Amortizable intangible assets are comprised of customer lists and user base, trademarks and trade names, non-compete agreements, acquired software licenses and other acquired intangible assets including developed technologies. Aggregate amortization expense for intangible assets totaled  $236,121 and  $172,861 for the three-month periods ended March 31, 2011 and 2010, respectively.
   
Expected future intangible asset amortization completed as of March 31, 2011 is as follows:
         
For year ended 12/31/2011
   $ 566,718  
For year ended 12/31/2012
    673,963  
For year ended 12/31/2013
    262,232  
For year ended 12/31/2014
    2,047  
 
     
 
   $ 1,504,960  
 
     
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Segments
3 Months Ended
Mar. 31, 2011
Segments [Abstract]
Segments
5.  
Segments
   
Reporting segments are based upon the Company’s internal organizational structure, the manner in which the Company’s operations are managed, the criteria used by management to evaluate the Company’s performance, the availability of separate financial information, and overall materiality considerations.
   
Segment reporting is based on geography as the main basis of segment breakdown to reflect the evaluation of the Company’s performance defined by the management. The MercadoLibre segments include Brazil, Argentina, Mexico, Venezuela and other countries (such as Chile, Colombia, Costa Rica, Dominican Republic, Ecuador, Panama, Peru, Portugal and Uruguay).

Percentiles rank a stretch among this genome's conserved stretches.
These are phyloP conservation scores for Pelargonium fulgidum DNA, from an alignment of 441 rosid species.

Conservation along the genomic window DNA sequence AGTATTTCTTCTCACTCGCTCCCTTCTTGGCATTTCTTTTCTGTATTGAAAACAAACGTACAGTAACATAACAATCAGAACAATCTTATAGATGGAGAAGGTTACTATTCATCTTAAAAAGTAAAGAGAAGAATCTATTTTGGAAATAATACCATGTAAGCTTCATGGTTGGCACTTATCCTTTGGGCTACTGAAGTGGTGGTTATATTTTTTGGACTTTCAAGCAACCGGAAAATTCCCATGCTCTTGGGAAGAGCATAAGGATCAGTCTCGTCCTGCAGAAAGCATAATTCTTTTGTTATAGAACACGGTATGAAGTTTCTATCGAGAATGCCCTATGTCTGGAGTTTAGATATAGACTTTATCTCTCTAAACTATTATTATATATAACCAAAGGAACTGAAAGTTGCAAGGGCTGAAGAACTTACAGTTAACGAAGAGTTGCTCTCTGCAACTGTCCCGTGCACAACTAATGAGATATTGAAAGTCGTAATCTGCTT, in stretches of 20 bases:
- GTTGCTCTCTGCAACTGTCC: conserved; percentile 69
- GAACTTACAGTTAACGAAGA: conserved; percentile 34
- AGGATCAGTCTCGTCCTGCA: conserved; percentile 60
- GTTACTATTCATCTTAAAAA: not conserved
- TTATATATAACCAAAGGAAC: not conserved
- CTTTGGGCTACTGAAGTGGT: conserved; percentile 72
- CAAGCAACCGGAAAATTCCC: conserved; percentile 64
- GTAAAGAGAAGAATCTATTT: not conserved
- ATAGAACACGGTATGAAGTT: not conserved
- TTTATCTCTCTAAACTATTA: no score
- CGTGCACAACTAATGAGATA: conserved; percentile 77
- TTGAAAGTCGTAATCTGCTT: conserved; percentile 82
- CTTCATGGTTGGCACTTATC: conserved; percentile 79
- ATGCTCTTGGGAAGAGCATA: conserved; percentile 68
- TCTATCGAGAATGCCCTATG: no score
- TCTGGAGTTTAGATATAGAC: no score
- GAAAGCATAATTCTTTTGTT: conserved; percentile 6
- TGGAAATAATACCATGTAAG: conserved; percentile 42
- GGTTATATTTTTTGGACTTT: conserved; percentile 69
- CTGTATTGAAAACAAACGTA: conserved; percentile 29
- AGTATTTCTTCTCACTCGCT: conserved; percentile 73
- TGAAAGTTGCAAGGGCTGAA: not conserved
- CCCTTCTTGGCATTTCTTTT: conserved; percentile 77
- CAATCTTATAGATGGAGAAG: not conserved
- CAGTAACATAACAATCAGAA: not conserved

Direct contribution consists of net revenues from external customers less direct costs. Direct costs include specific costs of net revenues, sales and marketing expenses, and general and administrative expenses over which segment managers have direct discretionary control, such as advertising and marketing programs, customer support expenses, allowances for doubtful accounts, headcount compensation, third party fees. All corporate related costs have been excluded from the Company’s direct contribution.
   
Expenses over which segment managers do not currently have discretionary control, such as certain technology and general and administrative costs are monitored by management through shared cost centers and are not evaluated in the measurement of segment performance.
   
The following tables summarize the financial performance of the Company’s reporting segments:
                                                 
    Three Months Ended March 31, 2011  
    Brazil     Argentina     Mexico     Venezuela     Other Countries     Total  
 
   
Net revenues
   $ 34,723,195      $ 10,579,932      $ 5,234,333      $ 6,770,453      $ 4,151,755      $ 61,459,668  
Direct costs